5. The church’s cultural influence has diminished. The little neighborhood church is often assumed to be irrelevant, and there is no cultural guilt anymore for those who abandon involvement.

6. Pervasive cultural abandonment of morality. The idea of objective moral truth—ethical norms that really are binding on all people—is unknown to most and is rejected by the rest.

7. Intellectual skepticism. College students are encouraged to accept platitudes like “life is about asking questions, not about dogmatic answers.” Is that the answer? That there are no answers? Claiming to have answers is viewed as “impolite.” On life’s ultimate questions, it is much more socially acceptable to “suspend judgment.”

8. The rise of a fad called “atheism.” Full of self-congratulatory swagger and blasphemous bravado, pop-level atheists such as the late Christopher Hitchens (whom I interviewed twice) made it cool to be a non-believer. Many millennials, though mostly 20-something Caucasian males, are enamored by books and blogs run by God-hating “thinkers.”

9.  Our new God: Tolerance be Thy name. “Tolerance” today essentially means, “Because my truth is, well, my truth, no one may ever question any behavior or belief I hold.” This “standard” has become so ingrained that it is now impossible to rationally critique any belief or behavior without a backlash of criticism.

10. The commonly defiant posture of young adulthood. As we leave adolescence and morph into adulthood, we all can be susceptible to an inflated sense of our own intelligence and giftedness. During the late teens and early 20s, many young people feel 10 feet tall and bulletproof. I did. The cultural trend toward rejection of God—and other loci of authority—resonates strongly with the desire for autonomy felt in young adulthood.

Leaving aside the parts of this are creations of Leftism, which adores atheism because it smashes belief in anything but ideology, the majority of these relate to a religion that is misunderstood, applied to the wrong things, and have in general lost utility because it no longer connects us to the universal dream world or anything like it.

We have grown up in a time of rationality, enforced not just by technology but through social pressures, as has been consistent since The Enlightenment,™ when it was proclaimed that the human form came before natural and divine order. The whims of humans, and their choices, were separated from their results in reality, including at any metaphysical level that is present. This separated what is actual and real from what is “rational,” or can be explained in human logic, which is usually after-the-fact and designed to justify human choices that made no sense in the first place.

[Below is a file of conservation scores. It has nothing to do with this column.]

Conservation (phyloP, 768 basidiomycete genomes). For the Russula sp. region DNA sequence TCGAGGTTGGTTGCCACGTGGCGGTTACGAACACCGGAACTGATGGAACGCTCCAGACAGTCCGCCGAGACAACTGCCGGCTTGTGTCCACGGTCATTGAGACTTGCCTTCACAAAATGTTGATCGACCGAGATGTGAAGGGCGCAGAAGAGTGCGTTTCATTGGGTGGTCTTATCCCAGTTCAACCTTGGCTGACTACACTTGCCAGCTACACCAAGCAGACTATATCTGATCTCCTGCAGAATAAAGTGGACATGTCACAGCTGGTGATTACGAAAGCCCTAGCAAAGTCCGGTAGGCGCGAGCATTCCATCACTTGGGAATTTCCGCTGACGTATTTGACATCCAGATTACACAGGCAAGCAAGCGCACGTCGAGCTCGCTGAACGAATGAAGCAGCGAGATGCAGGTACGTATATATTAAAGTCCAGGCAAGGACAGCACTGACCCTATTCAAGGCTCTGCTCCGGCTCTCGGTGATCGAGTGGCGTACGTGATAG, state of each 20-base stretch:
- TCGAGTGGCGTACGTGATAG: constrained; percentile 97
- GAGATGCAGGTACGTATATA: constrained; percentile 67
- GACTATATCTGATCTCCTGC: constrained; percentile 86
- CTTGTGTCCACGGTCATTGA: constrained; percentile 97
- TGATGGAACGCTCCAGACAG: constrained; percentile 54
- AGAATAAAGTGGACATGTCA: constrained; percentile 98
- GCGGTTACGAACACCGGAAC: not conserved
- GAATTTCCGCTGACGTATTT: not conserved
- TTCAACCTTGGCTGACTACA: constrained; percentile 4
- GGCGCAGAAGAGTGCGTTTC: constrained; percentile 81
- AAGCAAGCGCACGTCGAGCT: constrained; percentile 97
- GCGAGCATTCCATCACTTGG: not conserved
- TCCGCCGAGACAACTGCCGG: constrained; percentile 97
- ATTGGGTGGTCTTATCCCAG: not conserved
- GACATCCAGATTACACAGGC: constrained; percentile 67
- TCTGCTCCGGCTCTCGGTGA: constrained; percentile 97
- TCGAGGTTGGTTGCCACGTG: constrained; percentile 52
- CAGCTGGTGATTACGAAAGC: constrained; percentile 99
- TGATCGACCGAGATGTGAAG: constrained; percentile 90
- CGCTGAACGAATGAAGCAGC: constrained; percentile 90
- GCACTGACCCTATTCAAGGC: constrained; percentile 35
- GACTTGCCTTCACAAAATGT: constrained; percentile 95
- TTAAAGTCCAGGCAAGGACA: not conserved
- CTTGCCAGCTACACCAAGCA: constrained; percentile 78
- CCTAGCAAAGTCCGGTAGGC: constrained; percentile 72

Instead of looking for a rational version of faith, as Christians have for the past half-millennium, it might make sense to look instead for a realistic metaphysics. This is what Charlton, Penrose and others are doing: rebirthing our faith in God by taking that eternal truth and explaining it in forms that fit our society now, and in doing so, lift it partially from its decay.

When a civilization goes bad, all of its institutions, including language and understanding, are corrupted. A religion cannot be built on words, but it can be created from understanding, even if that understanding is still alien to most people today. A seed of insight, followed by the more naturally inquisitive, can reject the old form of religion and give it a new form, at which point it will make sense with our learning in the intervening years.

How would one go looking for a realistic metaphysics? The first step is monism, or realizing that the rules of this world apply, and nothing that is or seems arbitrary will work. The second step is to take Plato seriously, and recognize argument that the physical world is the effect of some informational or thought-like larger portion of the world. Finally, we reach the stage where Charlton is, where we are staring into an infinite space made of ideas, and learning how to program it with our minds.

We know that the physical universe acts as a calculating machine. Darwinism is calculation; species are refined by a series of tests embodied in individuals, with more accurate answers prevailing over the rest. Christianity, by seeming to assert the equality of souls, contradicts Darwinism and reduces us to a world of social values only where each person is viewed as a programmable object. The opposite is true: people are not programmable, but history is, by ensuring that through “good to the good, bad to the bad” that only those who embody the ideals of sanity and health prevail. Leftism seeks to reverse that, of course, because it wants us to live in a world where our whim and desire command reality around us, instead of the other way around. It is a form of individualism for this reason: equality means that no one is wrong, and everyone is accepted, such that we can never be at risk of failing in our understanding of the world, which is itself an attempt to blot out the reality that some understand more of existence than others.

If monism is correct, then the metaphysical level works like a calculating machine as well. Its universal dream space is then programmable, at least by those who understand it, and is the opposite of arbitrary, but instead is intensely logical. At that point, our only philosophy consists of understanding this world, and working with its forms, so that we can adapt and improve ourselves at the same time.

Most modern people focus on themselves. They feel the world has become incomprehensible and has probably gone bad, so they focus on themselves. This translates into moral preening, or symbolic actions instead of realistic ones. Unfortunately in a time of decay, most religious thought follows this paradigm as well, resulting in its irrelevance. The sooner we resurrect the relevance of religious thought, the sooner it can become a tool in our chest dedicated to restoring Western Civilization.